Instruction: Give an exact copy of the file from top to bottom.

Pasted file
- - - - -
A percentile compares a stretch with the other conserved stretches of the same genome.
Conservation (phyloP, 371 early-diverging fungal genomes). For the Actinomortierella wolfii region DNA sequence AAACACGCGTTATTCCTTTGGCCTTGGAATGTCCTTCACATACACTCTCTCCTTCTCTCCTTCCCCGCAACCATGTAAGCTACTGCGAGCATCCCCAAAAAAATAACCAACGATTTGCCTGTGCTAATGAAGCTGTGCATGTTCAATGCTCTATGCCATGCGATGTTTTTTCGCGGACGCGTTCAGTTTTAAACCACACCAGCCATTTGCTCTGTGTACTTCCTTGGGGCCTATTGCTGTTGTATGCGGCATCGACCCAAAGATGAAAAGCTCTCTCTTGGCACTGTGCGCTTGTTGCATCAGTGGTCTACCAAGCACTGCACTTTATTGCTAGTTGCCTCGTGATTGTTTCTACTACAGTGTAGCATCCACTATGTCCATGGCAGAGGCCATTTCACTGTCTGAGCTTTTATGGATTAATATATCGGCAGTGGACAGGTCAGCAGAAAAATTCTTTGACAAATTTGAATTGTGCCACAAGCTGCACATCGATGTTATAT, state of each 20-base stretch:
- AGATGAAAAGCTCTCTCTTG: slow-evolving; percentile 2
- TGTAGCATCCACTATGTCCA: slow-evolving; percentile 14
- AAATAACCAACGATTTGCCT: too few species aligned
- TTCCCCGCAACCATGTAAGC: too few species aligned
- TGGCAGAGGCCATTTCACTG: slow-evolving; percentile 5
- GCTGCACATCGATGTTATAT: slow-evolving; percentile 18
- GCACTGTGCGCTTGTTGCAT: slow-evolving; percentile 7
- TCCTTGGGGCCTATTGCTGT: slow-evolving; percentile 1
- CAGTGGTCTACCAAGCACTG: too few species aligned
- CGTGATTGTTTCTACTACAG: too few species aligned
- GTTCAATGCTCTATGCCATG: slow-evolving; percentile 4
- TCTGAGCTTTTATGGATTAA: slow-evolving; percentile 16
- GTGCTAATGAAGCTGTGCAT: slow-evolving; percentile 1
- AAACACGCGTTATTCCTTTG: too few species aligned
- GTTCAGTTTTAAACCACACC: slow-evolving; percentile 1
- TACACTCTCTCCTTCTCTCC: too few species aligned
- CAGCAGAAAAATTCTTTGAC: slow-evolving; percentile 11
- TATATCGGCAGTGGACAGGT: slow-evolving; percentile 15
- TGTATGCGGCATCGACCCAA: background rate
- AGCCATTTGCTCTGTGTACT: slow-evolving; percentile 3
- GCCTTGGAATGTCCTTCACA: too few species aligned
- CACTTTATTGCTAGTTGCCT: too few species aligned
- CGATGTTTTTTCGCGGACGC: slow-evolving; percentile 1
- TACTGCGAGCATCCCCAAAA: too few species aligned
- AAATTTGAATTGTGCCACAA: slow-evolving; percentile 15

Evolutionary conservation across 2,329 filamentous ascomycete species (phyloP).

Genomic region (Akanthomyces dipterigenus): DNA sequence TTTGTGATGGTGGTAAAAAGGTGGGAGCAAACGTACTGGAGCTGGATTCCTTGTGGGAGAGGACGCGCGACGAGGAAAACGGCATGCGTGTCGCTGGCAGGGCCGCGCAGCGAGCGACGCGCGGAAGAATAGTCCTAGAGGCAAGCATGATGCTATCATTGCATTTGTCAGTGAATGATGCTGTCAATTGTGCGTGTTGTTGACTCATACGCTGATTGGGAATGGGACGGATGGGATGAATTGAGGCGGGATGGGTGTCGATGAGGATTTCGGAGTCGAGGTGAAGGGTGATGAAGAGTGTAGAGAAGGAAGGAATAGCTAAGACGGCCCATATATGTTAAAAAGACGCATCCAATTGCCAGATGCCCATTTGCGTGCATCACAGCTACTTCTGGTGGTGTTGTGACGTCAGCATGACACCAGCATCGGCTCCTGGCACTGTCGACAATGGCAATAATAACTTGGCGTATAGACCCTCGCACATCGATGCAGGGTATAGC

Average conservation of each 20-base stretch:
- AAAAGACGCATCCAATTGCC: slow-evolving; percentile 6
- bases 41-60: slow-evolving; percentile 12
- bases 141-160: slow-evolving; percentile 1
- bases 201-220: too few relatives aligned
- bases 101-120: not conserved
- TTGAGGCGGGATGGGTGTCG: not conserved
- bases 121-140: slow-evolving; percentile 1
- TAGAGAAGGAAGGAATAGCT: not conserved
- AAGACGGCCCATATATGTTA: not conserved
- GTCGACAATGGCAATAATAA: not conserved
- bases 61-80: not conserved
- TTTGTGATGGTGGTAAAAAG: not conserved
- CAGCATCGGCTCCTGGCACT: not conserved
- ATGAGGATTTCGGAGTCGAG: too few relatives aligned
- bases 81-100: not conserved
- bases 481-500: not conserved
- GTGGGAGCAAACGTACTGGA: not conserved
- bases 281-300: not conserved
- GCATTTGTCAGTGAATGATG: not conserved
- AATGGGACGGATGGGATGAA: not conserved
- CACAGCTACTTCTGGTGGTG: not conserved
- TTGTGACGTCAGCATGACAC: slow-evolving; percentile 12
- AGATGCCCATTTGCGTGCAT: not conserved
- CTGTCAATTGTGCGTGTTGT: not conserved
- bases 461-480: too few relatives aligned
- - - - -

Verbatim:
A percentile compares a stretch with the other conserved stretches of the same genome.
Conservation (phyloP, 371 early-diverging fungal genomes). For the Actinomortierella wolfii region DNA sequence AAACACGCGTTATTCCTTTGGCCTTGGAATGTCCTTCACATACACTCTCTCCTTCTCTCCTTCCCCGCAACCATGTAAGCTACTGCGAGCATCCCCAAAAAAATAACCAACGATTTGCCTGTGCTAATGAAGCTGTGCATGTTCAATGCTCTATGCCATGCGATGTTTTTTCGCGGACGCGTTCAGTTTTAAACCACACCAGCCATTTGCTCTGTGTACTTCCTTGGGGCCTATTGCTGTTGTATGCGGCATCGACCCAAAGATGAAAAGCTCTCTCTTGGCACTGTGCGCTTGTTGCATCAGTGGTCTACCAAGCACTGCACTTTATTGCTAGTTGCCTCGTGATTGTTTCTACTACAGTGTAGCATCCACTATGTCCATGGCAGAGGCCATTTCACTGTCTGAGCTTTTATGGATTAATATATCGGCAGTGGACAGGTCAGCAGAAAAATTCTTTGACAAATTTGAATTGTGCCACAAGCTGCACATCGATGTTATAT, state of each 20-base stretch:
- AGATGAAAAGCTCTCTCTTG: slow-evolving; percentile 2
- TGTAGCATCCACTATGTCCA: slow-evolving; percentile 14
- AAATAACCAACGATTTGCCT: too few species aligned
- TTCCCCGCAACCATGTAAGC: too few species aligned
- TGGCAGAGGCCATTTCACTG: slow-evolving; percentile 5
- GCTGCACATCGATGTTATAT: slow-evolving; percentile 18
- GCACTGTGCGCTTGTTGCAT: slow-evolving; percentile 7
- TCCTTGGGGCCTATTGCTGT: slow-evolving; percentile 1
- CAGTGGTCTACCAAGCACTG: too few species aligned
- CGTGATTGTTTCTACTACAG: too few species aligned
- GTTCAATGCTCTATGCCATG: slow-evolving; percentile 4
- TCTGAGCTTTTATGGATTAA: slow-evolving; percentile 16
- GTGCTAATGAAGCTGTGCAT: slow-evolving; percentile 1
- AAACACGCGTTATTCCTTTG: too few species aligned
- GTTCAGTTTTAAACCACACC: slow-evolving; percentile 1
- TACACTCTCTCCTTCTCTCC: too few species aligned
- CAGCAGAAAAATTCTTTGAC: slow-evolving; percentile 11
- TATATCGGCAGTGGACAGGT: slow-evolving; percentile 15
- TGTATGCGGCATCGACCCAA: background rate
- AGCCATTTGCTCTGTGTACT: slow-evolving; percentile 3
- GCCTTGGAATGTCCTTCACA: too few species aligned
- CACTTTATTGCTAGTTGCCT: too few species aligned
- CGATGTTTTTTCGCGGACGC: slow-evolving; percentile 1
- TACTGCGAGCATCCCCAAAA: too few species aligned
- AAATTTGAATTGTGCCACAA: slow-evolving; percentile 15

Evolutionary conservation across 2,329 filamentous ascomycete species (phyloP).

Genomic region (Akanthomyces dipterigenus): DNA sequence TTTGTGATGGTGGTAAAAAGGTGGGAGCAAACGTACTGGAGCTGGATTCCTTGTGGGAGAGGACGCGCGACGAGGAAAACGGCATGCGTGTCGCTGGCAGGGCCGCGCAGCGAGCGACGCGCGGAAGAATAGTCCTAGAGGCAAGCATGATGCTATCATTGCATTTGTCAGTGAATGATGCTGTCAATTGTGCGTGTTGTTGACTCATACGCTGATTGGGAATGGGACGGATGGGATGAATTGAGGCGGGATGGGTGTCGATGAGGATTTCGGAGTCGAGGTGAAGGGTGATGAAGAGTGTAGAGAAGGAAGGAATAGCTAAGACGGCCCATATATGTTAAAAAGACGCATCCAATTGCCAGATGCCCATTTGCGTGCATCACAGCTACTTCTGGTGGTGTTGTGACGTCAGCATGACACCAGCATCGGCTCCTGGCACTGTCGACAATGGCAATAATAACTTGGCGTATAGACCCTCGCACATCGATGCAGGGTATAGC

Average conservation of each 20-base stretch:
- AAAAGACGCATCCAATTGCC: slow-evolving; percentile 6
- bases 41-60: slow-evolving; percentile 12
- bases 141-160: slow-evolving; percentile 1
- bases 201-220: too few relatives aligned
- bases 101-120: not conserved
- TTGAGGCGGGATGGGTGTCG: not conserved
- bases 121-140: slow-evolving; percentile 1
- TAGAGAAGGAAGGAATAGCT: not conserved
- AAGACGGCCCATATATGTTA: not conserved
- GTCGACAATGGCAATAATAA: not conserved
- bases 61-80: not conserved
- TTTGTGATGGTGGTAAAAAG: not conserved
- CAGCATCGGCTCCTGGCACT: not conserved
- ATGAGGATTTCGGAGTCGAG: too few relatives aligned
- bases 81-100: not conserved
- bases 481-500: not conserved
- GTGGGAGCAAACGTACTGGA: not conserved
- bases 281-300: not conserved
- GCATTTGTCAGTGAATGATG: not conserved
- AATGGGACGGATGGGATGAA: not conserved
- CACAGCTACTTCTGGTGGTG: not conserved
- TTGTGACGTCAGCATGACAC: slow-evolving; percentile 12
- AGATGCCCATTTGCGTGCAT: not conserved
- CTGTCAATTGTGCGTGTTGT: not conserved
- bases 461-480: too few relatives aligned